Android and the opening of the mobile world
[ Special report: All about Google's Android | Test Center review: T-Mobile's Android-based G1 | Slideshow: A guided tour of the G1 ]
When executives from T-Mobile, Google, and HTC took the stage in September at a sleek Manhattan restaurant to unveil the G1 -- probably the most long-awaited product of the year -- they also marked a milestone in a changing mobile world. While the design of Apple's iPhone still ranks No. 1 among phone aficionados, the G1 brings a new, open business model to the mobile device world. Google has stressed that the open source Android platform will let developers build applications to run on multiple devices and networks. There is no assurance this will actually happen, but the Android concept, and its execution, is more open than what Apple has done so far. The Android developer kit is free and any application can be added to the Android application store. Meanwhile, Symbian, the platform which has the largest market share, was opened up midyear, and the LiMo mobile Linux group has a loyal membership. Mobile communications will never be the same.
Format wars revisited: Blu-ray beats HD DVD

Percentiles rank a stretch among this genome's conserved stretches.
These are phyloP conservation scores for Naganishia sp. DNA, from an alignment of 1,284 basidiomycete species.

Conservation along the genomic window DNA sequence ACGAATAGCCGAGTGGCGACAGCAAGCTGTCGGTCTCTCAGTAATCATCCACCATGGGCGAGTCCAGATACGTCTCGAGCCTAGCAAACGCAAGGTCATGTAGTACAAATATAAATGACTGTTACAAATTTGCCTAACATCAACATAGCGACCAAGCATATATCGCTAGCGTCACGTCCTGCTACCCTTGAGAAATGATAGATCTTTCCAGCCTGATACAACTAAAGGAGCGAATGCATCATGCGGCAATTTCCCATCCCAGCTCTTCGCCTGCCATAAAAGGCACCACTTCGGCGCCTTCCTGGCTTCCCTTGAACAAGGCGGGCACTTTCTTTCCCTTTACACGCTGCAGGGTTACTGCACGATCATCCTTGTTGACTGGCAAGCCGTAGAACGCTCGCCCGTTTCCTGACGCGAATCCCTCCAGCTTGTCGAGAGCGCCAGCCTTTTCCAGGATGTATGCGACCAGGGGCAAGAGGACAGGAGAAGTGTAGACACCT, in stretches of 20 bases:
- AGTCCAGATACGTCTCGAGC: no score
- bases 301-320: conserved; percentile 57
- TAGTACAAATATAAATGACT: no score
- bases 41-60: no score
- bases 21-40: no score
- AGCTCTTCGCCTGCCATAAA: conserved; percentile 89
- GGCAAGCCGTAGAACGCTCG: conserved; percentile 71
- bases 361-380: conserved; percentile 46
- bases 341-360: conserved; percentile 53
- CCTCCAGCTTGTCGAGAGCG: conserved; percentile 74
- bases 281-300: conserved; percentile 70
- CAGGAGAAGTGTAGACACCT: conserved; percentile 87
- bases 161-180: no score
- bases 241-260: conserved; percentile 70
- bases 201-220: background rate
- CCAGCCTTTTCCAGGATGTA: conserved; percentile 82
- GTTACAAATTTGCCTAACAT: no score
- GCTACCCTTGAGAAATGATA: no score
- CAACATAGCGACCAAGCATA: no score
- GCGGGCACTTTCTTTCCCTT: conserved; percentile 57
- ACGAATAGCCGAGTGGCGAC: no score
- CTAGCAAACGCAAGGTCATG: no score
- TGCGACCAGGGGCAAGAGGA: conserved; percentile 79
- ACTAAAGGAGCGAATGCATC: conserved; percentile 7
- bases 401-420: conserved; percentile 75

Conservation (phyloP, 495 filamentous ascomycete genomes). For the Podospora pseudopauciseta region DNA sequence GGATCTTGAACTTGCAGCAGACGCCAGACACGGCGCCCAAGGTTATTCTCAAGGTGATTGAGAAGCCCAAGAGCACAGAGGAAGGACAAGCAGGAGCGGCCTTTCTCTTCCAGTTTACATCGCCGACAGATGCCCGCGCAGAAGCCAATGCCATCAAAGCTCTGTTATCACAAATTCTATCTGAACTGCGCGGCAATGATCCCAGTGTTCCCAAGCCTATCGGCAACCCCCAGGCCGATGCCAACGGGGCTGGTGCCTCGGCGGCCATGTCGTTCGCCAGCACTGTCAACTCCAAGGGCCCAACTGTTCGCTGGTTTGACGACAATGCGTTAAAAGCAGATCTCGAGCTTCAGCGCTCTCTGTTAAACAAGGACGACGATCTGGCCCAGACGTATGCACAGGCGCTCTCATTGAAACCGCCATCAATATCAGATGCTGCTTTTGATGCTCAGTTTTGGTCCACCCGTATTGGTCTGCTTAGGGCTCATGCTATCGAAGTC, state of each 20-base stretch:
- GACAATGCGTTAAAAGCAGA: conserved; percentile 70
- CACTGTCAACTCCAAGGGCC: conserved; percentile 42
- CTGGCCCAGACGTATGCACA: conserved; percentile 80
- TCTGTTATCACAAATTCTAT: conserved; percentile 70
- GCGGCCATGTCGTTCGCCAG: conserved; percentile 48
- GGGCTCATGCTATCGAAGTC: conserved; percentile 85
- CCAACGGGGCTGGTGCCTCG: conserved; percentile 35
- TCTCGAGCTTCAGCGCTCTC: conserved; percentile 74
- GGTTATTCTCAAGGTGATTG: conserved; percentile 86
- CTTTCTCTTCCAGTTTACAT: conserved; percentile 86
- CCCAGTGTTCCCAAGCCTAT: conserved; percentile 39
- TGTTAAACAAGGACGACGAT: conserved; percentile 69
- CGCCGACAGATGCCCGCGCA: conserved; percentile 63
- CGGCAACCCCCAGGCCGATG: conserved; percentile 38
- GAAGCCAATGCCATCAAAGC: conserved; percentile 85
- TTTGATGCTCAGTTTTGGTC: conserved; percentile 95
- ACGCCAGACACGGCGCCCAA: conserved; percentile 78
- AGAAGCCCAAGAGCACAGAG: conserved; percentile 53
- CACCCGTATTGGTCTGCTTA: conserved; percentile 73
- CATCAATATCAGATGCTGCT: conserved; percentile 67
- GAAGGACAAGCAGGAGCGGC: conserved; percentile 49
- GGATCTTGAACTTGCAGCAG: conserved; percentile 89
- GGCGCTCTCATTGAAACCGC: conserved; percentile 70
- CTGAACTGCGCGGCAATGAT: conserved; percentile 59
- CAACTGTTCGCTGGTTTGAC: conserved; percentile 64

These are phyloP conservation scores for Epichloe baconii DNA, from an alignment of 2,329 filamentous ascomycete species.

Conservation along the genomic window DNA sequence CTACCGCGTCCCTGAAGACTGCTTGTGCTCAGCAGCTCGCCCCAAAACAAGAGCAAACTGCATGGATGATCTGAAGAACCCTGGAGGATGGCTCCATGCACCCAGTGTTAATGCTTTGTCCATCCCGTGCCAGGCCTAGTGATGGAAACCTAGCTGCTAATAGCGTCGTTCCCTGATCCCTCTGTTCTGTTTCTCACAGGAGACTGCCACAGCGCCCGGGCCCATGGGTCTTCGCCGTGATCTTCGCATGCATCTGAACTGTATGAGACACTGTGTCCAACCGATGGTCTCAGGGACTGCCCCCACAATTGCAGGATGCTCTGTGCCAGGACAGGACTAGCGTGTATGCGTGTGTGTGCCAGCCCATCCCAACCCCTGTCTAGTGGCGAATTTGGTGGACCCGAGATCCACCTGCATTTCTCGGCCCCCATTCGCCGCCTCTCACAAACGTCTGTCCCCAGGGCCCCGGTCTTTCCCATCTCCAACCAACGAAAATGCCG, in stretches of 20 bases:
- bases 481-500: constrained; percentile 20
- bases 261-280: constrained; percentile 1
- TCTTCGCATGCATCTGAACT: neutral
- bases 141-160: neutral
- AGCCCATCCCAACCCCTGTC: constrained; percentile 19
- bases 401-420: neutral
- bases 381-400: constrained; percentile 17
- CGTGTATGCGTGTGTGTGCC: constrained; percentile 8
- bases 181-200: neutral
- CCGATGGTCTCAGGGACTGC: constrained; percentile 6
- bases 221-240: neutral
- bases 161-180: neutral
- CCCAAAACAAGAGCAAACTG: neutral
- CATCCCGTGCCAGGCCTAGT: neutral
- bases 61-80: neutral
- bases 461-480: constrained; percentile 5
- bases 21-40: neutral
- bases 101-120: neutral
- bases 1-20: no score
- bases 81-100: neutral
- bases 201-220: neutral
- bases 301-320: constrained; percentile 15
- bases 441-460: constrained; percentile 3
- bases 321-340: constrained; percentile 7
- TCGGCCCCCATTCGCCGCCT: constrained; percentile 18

Toshiba announced in February that it would discontinue its HD DVD products, handing victory to Sony and rival high definition disc format Blu-ray. The move ended an epic standards battle. The final blows were dealt by Warner Bros., which earlier in February said it would stop issuing movies on HD DVD, and Wal-Mart, which in January announced it would phase out the sale of HD DVD products. As in most format wars, there are no clear winners. Both camps sunk hundreds of millions of dollars into the battle, not always to make the products better but in efforts to woo content makers. The format war also stunted growth by confusing consumers. It made logistics more difficult for retailers. Sony has conceded it won't make its sales goal for Blu-ray players this year. Part of the problem is the price for films on the discs, but Sony and other player manufacturers also may be hesitating to bring prices down after spending so much money on their battle.